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In the name of research

Nov 10: Today the knowledge economy is central to holistic development. The knowledge economy owes its strength to the creation, documentation, dissemination and appropriate use of new knowledge.

Unfortunately most of the developing countries find themselves at the receiving end of the knowledge economy and are simply consumers of knowledge.
To alter this reality and move on to the path of sustainable development is the role of research, which alone can generate new knowledge. In Pakistan the picture of genuine indigenous research is dismal. It is hardly comparable to international standards.

In the post 9/11 scenario when a lot of funding was given to Pakistan to improve our education, the Higher Education Commission embarked on a number of initiatives and generously funded them. One such initiative was to broaden the base of PhDs in the hope that these scholars would create new knowledge through their research and that they would help in the process of sustainable development. The HEC generously funded universities where HEC scholars were enrolled. This included money for tuition fees, reference books, software, lab materials, etc. Besides money given directly to the relevant universities, the concerned scholar was given a monthly stipend and his supervisor received Rs5000 monthly as a supervision fee.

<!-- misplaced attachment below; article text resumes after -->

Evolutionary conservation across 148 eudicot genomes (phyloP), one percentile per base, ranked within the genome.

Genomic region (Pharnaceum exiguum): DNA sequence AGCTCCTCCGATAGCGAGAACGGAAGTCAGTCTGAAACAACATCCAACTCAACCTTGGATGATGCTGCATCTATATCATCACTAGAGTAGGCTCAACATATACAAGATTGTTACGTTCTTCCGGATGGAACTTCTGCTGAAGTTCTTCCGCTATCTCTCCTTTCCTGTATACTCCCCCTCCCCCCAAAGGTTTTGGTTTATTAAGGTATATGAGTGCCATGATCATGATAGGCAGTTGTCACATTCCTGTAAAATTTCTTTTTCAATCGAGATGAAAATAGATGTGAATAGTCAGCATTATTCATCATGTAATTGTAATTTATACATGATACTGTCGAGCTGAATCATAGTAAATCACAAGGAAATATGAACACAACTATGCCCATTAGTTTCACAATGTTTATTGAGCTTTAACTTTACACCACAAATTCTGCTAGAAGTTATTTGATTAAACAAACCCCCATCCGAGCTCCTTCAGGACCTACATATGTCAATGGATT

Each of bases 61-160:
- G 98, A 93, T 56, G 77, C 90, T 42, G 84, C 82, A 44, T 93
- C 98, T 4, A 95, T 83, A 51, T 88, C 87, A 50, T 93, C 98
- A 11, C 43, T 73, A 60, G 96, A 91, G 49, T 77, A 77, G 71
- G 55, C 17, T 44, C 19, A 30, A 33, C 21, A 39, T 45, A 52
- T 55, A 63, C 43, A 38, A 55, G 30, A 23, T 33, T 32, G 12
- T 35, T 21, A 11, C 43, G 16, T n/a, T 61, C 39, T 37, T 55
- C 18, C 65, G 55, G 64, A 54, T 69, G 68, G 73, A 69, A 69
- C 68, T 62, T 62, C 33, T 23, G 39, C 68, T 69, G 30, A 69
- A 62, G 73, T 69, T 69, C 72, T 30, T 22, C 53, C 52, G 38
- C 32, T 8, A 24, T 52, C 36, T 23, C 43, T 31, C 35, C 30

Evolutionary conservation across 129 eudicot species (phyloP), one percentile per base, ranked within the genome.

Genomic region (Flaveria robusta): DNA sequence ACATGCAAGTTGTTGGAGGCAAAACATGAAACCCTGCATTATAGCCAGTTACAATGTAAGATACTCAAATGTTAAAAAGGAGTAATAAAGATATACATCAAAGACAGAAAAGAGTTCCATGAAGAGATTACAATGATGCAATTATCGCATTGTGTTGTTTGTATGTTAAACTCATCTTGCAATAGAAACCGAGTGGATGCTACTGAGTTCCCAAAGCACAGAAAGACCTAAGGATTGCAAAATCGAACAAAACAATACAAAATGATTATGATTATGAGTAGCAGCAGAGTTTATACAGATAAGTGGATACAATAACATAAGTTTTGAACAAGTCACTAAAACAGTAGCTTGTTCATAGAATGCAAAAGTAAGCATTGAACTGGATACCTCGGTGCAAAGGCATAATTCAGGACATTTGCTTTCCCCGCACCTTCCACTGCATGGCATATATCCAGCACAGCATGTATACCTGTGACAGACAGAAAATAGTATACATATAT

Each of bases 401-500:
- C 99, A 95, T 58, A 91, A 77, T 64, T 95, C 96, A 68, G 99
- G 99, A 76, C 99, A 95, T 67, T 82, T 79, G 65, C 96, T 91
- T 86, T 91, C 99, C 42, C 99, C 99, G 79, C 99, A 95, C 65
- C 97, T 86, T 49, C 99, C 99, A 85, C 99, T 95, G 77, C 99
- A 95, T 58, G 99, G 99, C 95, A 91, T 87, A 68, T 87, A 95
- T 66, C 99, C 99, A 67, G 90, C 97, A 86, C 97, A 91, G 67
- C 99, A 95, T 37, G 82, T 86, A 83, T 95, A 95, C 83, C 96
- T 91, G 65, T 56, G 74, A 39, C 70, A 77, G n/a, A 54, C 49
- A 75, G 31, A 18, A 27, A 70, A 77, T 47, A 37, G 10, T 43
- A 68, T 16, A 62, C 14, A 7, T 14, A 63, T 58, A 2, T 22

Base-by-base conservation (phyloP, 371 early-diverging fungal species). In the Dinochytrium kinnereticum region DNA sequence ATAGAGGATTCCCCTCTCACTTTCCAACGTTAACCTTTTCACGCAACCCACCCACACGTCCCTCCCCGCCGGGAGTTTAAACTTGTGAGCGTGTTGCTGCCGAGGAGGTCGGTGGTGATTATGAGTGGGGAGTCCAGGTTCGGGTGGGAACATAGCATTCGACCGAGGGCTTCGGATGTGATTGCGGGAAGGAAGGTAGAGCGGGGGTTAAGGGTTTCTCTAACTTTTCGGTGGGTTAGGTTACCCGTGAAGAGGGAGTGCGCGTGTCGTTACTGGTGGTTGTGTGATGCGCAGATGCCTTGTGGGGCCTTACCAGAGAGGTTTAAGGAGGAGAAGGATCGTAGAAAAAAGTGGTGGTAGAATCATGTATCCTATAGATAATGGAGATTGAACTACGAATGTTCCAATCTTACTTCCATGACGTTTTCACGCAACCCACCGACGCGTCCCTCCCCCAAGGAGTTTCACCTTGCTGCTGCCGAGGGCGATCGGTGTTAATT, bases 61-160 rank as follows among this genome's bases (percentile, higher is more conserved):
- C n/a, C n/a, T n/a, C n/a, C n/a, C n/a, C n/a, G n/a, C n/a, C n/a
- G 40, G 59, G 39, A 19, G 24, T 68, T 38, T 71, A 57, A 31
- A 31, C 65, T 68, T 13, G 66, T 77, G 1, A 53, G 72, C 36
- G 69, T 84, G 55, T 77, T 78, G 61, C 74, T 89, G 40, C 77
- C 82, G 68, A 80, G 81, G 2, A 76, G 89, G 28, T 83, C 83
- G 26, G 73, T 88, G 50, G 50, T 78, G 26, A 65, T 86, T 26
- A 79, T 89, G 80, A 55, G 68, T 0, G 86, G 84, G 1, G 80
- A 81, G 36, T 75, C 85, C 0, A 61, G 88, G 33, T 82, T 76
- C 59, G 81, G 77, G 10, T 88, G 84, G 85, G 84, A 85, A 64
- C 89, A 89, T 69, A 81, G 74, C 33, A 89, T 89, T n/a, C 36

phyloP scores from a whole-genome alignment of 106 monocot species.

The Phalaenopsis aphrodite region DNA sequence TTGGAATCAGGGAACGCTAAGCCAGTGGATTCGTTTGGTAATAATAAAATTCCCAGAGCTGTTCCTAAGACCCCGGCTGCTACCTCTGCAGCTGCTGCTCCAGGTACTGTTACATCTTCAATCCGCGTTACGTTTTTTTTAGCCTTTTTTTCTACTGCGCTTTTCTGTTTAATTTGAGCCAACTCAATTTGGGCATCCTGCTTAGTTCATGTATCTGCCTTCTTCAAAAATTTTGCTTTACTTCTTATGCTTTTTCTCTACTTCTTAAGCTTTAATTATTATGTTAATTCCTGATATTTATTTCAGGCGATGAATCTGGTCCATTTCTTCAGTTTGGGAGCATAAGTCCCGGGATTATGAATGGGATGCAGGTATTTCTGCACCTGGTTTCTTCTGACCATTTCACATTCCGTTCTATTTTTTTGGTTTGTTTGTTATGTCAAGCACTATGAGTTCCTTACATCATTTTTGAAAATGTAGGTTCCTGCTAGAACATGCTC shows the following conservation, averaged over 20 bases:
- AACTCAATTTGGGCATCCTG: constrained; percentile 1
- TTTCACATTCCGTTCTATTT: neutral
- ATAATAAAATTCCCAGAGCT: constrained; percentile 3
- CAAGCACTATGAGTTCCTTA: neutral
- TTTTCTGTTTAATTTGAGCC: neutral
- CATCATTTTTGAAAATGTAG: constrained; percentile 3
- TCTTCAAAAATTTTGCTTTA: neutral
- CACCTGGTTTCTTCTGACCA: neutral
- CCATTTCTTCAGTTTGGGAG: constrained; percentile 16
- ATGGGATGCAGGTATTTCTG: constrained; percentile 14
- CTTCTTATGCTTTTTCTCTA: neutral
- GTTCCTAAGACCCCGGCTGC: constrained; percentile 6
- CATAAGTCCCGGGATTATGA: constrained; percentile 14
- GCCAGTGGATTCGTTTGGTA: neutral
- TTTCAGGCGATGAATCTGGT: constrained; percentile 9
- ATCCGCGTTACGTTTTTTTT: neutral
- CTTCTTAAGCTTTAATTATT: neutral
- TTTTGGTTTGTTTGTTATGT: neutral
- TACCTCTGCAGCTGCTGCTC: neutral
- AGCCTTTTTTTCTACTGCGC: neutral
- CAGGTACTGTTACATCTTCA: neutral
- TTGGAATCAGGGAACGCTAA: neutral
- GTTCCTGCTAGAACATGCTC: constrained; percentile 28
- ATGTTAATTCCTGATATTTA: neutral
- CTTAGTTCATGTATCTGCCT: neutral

A number of universities found this an appropriate time to launch MPhil/PhD programmes. The impression created was that they were in line with the HEC's desire to produce more PhDs. But their real objective was to enhance their income under the head of tuition fees, books allowance and supervisors' stipends. A large number of universities were not qualified to offer research degrees for the simple reason that they did not have the requisite resources in terms of faculty, library, infrastructure, etc.

The HEC set minimum criteria for PhD programmes but allowed some flexibility within the guidelines provided. For instance, an HEC rule says that to start a PhD programme in a department you have to have three PhDs. The next sentence in this rule reads, "However, in extraordinary cases, even one PhD teacher could start a PhD programme if justified properly and approved by HEC." A number of university departments fulfilled the given criteria on paper and hastily started the programmes. In the absence of a quality-check mechanism at the university level we see a mockery of research programmes at different places.